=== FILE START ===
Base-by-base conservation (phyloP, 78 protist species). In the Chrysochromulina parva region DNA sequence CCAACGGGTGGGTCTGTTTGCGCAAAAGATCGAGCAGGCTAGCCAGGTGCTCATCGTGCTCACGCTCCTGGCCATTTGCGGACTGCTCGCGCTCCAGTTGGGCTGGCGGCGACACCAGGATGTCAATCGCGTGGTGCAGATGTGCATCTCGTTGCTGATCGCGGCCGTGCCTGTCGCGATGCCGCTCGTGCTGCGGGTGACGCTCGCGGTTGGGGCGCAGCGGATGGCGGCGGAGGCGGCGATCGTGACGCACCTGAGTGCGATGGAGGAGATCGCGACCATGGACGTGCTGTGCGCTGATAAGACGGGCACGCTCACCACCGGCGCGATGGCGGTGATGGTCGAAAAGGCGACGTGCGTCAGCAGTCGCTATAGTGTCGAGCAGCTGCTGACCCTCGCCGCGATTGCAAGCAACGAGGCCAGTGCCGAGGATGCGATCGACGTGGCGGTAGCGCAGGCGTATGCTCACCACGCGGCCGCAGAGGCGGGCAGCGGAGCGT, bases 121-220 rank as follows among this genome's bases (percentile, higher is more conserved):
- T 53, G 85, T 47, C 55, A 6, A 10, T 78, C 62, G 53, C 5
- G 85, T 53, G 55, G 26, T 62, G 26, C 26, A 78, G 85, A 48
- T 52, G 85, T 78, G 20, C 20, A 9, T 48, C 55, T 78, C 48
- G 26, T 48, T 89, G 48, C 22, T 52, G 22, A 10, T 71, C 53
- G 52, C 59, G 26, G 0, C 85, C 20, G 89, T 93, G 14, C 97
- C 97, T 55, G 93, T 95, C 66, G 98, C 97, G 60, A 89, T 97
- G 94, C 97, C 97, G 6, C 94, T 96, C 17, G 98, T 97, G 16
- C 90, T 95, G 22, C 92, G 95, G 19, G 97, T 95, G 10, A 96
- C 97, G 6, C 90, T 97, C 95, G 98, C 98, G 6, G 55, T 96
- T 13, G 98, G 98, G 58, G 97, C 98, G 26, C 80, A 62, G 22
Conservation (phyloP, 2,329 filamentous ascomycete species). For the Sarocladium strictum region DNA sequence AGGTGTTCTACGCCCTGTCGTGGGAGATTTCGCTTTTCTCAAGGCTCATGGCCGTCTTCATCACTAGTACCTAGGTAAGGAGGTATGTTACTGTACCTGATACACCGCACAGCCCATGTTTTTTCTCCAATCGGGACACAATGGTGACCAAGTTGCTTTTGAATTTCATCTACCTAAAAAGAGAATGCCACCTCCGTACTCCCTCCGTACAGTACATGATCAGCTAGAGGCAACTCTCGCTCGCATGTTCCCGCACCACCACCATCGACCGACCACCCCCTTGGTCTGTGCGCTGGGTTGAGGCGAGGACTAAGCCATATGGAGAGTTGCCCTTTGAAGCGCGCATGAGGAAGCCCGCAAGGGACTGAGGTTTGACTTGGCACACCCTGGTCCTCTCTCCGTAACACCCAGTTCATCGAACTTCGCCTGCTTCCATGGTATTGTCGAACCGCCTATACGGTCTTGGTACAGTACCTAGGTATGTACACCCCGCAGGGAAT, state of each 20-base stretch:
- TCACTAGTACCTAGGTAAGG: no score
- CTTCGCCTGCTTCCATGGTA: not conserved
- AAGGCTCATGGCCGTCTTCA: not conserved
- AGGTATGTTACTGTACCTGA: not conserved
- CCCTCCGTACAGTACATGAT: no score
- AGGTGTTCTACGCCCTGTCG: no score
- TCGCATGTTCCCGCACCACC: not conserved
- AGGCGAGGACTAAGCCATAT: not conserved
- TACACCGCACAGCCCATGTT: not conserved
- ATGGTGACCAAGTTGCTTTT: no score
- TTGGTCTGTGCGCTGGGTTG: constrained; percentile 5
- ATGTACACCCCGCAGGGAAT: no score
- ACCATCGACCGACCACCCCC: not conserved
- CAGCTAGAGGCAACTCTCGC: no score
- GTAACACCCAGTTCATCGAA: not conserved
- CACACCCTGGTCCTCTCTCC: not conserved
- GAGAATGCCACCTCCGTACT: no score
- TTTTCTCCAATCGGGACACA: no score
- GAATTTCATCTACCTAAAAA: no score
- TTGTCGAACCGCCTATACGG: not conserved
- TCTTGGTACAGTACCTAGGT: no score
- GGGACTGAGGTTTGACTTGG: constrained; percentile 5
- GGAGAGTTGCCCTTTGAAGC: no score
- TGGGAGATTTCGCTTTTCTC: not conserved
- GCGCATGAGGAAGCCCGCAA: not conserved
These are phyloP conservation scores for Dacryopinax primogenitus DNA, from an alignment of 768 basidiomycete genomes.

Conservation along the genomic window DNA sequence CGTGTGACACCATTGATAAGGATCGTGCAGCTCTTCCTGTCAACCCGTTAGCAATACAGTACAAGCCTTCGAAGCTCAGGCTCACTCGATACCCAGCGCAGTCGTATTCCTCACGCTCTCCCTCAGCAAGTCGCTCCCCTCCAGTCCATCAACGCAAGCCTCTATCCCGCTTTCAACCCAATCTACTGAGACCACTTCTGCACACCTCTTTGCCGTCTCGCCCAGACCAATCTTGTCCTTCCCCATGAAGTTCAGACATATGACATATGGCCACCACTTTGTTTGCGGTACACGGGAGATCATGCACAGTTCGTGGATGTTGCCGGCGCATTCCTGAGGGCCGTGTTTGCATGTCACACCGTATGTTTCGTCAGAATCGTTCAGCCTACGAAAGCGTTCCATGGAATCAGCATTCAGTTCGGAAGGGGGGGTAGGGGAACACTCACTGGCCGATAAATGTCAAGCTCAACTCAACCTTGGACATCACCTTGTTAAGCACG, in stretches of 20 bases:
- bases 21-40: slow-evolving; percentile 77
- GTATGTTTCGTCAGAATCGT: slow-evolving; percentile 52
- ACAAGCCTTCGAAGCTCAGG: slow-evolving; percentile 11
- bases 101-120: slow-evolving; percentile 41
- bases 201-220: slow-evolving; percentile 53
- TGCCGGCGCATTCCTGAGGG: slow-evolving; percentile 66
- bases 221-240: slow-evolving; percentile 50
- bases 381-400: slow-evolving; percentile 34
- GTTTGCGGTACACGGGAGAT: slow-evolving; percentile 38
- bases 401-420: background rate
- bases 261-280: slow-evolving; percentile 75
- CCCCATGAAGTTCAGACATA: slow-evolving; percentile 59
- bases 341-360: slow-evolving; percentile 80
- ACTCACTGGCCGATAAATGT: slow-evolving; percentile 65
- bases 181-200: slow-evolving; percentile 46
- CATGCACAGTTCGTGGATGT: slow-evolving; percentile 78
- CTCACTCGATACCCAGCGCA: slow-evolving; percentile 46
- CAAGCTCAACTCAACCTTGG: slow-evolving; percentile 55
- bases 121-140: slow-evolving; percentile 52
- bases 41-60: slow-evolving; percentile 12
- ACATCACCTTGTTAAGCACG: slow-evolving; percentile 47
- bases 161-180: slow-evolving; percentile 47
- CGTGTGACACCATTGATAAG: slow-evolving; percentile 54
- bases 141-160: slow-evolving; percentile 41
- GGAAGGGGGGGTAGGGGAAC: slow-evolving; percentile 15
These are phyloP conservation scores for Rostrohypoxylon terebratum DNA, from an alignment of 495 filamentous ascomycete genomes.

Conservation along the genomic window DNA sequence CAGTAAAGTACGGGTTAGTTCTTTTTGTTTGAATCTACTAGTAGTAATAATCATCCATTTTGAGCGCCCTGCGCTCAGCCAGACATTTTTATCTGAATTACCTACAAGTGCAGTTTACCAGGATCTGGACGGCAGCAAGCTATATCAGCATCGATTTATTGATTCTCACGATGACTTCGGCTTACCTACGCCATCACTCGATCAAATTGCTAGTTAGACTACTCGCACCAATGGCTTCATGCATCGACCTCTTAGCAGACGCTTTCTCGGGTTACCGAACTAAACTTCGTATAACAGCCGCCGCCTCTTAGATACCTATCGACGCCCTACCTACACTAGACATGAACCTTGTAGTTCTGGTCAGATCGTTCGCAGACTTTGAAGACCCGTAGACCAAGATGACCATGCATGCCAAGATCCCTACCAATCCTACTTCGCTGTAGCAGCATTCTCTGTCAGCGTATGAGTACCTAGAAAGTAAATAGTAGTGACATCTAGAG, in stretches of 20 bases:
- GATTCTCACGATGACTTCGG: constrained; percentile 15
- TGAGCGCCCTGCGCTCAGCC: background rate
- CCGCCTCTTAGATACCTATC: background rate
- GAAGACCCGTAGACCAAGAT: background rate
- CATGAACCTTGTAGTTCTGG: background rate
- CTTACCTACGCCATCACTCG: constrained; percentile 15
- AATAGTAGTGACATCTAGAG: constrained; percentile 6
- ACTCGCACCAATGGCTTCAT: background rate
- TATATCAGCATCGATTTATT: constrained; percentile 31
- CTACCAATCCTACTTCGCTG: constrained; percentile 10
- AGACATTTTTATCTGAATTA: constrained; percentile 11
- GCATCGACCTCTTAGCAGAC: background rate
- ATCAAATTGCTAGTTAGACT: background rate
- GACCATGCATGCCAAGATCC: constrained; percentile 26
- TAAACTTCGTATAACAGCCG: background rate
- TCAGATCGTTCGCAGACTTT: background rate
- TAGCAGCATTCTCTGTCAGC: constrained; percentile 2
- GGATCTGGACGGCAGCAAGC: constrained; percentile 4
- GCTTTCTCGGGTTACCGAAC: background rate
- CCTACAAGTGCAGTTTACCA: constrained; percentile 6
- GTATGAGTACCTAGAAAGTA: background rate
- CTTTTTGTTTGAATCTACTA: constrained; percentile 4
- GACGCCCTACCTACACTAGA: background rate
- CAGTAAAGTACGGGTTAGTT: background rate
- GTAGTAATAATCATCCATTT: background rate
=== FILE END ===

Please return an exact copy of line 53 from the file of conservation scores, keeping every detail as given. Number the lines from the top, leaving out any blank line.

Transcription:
- ACTCACTGGCCGATAAATGT: slow-evolving; percentile 65